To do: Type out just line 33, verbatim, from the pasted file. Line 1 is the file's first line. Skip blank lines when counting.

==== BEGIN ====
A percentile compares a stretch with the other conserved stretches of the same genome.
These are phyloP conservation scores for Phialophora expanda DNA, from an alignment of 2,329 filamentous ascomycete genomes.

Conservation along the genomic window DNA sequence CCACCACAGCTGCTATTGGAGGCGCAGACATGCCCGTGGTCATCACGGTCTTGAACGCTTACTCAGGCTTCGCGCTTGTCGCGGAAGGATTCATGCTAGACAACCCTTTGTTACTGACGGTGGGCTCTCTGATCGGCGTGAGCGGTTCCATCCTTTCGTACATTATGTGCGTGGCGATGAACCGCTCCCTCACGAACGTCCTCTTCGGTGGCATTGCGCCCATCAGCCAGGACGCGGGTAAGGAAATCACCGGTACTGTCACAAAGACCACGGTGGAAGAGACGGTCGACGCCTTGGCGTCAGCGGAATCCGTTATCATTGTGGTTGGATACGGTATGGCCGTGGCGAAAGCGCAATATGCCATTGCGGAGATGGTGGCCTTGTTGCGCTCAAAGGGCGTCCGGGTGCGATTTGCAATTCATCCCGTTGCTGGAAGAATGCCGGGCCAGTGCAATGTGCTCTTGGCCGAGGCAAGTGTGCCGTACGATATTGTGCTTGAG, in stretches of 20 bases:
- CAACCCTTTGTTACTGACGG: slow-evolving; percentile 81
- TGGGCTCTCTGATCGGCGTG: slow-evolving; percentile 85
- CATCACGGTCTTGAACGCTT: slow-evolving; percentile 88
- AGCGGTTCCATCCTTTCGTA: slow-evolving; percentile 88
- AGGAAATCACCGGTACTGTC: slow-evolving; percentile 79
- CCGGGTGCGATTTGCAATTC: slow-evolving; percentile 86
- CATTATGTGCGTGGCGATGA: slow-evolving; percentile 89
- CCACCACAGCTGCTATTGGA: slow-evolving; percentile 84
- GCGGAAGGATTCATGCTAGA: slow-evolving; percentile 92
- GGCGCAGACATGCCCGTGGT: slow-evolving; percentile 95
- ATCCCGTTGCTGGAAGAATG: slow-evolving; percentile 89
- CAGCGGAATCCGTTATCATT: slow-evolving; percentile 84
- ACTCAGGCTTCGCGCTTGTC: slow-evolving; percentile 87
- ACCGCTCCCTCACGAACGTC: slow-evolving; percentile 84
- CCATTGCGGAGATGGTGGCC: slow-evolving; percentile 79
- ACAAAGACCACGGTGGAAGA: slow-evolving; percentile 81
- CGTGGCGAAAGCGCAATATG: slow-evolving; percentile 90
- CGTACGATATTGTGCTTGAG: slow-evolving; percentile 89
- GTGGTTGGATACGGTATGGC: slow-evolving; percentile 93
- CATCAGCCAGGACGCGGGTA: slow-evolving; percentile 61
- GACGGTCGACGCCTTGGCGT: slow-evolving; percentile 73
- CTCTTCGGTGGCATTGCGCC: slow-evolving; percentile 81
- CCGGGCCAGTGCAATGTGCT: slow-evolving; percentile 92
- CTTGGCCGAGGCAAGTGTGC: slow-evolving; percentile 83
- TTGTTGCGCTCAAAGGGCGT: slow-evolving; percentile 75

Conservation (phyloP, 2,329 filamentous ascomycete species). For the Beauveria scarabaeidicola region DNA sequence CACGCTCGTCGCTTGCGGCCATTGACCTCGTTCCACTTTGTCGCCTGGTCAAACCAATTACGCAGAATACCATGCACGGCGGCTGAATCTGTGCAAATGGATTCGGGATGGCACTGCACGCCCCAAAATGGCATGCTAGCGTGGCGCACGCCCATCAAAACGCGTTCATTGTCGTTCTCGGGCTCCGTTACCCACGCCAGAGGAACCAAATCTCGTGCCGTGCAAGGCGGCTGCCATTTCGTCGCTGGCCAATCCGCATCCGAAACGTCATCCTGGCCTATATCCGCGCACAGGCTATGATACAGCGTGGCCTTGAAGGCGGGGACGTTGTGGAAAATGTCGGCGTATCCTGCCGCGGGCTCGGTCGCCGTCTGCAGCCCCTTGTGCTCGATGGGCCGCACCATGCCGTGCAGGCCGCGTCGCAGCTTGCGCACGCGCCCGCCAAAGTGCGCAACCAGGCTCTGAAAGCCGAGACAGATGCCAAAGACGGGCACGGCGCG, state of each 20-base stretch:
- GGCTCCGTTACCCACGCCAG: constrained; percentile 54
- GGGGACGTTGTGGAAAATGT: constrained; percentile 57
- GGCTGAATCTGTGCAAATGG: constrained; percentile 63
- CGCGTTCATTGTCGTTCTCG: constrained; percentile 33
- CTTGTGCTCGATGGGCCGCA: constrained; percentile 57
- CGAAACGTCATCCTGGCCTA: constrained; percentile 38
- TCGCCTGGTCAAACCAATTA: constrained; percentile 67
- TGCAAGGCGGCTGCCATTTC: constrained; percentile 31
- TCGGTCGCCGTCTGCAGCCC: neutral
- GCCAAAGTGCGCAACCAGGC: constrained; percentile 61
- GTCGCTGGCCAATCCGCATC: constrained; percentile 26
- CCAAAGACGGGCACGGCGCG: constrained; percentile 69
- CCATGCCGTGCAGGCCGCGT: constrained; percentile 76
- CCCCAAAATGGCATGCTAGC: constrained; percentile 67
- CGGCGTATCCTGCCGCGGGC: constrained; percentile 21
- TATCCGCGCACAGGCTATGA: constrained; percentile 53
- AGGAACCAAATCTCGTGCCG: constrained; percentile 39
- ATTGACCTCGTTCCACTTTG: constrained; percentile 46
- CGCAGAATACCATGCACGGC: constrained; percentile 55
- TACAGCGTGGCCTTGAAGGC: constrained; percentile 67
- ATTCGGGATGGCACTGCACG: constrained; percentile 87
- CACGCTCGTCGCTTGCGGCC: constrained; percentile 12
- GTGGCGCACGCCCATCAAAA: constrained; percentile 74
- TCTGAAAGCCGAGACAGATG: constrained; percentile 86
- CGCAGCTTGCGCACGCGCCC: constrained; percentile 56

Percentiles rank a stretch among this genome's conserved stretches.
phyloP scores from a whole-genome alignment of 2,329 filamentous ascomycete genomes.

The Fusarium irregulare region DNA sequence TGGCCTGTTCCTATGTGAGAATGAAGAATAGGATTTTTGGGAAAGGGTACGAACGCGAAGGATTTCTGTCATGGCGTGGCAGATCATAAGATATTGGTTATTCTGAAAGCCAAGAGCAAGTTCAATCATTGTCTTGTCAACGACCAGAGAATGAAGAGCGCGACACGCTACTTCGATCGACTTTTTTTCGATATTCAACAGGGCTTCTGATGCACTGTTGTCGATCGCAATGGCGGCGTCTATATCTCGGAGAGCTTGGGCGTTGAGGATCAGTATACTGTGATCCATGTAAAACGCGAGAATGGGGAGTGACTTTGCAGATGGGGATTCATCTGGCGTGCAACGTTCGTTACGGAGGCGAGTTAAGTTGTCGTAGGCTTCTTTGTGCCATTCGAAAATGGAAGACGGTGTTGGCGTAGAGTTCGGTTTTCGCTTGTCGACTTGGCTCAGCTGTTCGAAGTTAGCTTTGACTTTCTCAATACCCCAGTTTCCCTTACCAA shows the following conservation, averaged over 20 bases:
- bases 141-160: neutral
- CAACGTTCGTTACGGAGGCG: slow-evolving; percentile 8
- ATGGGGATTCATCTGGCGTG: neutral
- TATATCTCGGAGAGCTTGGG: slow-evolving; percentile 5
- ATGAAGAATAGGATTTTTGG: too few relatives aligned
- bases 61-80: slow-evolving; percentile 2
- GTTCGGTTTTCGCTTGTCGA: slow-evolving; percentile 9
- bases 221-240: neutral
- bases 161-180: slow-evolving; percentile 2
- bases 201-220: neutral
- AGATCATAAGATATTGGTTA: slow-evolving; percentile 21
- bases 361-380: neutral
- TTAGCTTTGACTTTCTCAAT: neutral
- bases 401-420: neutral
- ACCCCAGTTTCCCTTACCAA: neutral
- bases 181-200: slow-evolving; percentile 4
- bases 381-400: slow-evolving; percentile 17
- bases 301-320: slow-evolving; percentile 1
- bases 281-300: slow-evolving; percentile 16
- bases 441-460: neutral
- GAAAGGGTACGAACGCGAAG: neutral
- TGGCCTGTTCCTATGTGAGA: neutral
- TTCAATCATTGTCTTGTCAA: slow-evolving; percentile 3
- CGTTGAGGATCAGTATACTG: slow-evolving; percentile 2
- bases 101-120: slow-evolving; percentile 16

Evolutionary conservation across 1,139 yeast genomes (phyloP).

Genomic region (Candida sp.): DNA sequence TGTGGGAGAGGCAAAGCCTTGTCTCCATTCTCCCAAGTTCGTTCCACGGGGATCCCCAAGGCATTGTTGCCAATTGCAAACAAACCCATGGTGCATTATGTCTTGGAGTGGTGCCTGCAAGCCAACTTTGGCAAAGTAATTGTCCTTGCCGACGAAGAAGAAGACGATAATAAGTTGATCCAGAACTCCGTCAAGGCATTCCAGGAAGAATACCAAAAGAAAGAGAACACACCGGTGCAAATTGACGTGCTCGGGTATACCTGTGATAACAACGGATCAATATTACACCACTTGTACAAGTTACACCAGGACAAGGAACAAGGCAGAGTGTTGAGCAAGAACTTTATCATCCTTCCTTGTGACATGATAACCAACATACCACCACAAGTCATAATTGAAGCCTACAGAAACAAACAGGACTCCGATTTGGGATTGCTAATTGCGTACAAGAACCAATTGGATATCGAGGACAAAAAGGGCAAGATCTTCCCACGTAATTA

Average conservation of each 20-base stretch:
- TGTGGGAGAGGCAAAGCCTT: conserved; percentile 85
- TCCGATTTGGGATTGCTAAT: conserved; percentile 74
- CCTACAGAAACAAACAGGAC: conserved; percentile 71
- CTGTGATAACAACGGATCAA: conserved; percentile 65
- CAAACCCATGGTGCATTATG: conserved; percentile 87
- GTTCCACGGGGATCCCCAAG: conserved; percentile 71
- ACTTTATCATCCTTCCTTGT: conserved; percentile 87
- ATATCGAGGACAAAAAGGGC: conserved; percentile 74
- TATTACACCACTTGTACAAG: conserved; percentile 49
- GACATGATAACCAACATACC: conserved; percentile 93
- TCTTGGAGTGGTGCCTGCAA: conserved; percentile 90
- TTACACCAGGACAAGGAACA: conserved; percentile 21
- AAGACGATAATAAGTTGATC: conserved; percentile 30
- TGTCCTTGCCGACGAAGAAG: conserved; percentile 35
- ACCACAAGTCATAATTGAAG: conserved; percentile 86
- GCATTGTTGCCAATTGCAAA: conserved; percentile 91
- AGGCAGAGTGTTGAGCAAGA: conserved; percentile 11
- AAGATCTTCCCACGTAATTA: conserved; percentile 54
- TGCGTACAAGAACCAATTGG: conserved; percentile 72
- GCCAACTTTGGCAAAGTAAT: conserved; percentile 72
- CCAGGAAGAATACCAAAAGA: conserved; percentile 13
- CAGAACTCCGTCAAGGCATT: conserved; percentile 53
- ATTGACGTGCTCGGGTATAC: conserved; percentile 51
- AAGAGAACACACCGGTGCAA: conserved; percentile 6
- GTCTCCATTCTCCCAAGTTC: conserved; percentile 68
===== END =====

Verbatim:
- CGCGTTCATTGTCGTTCTCG: constrained; percentile 33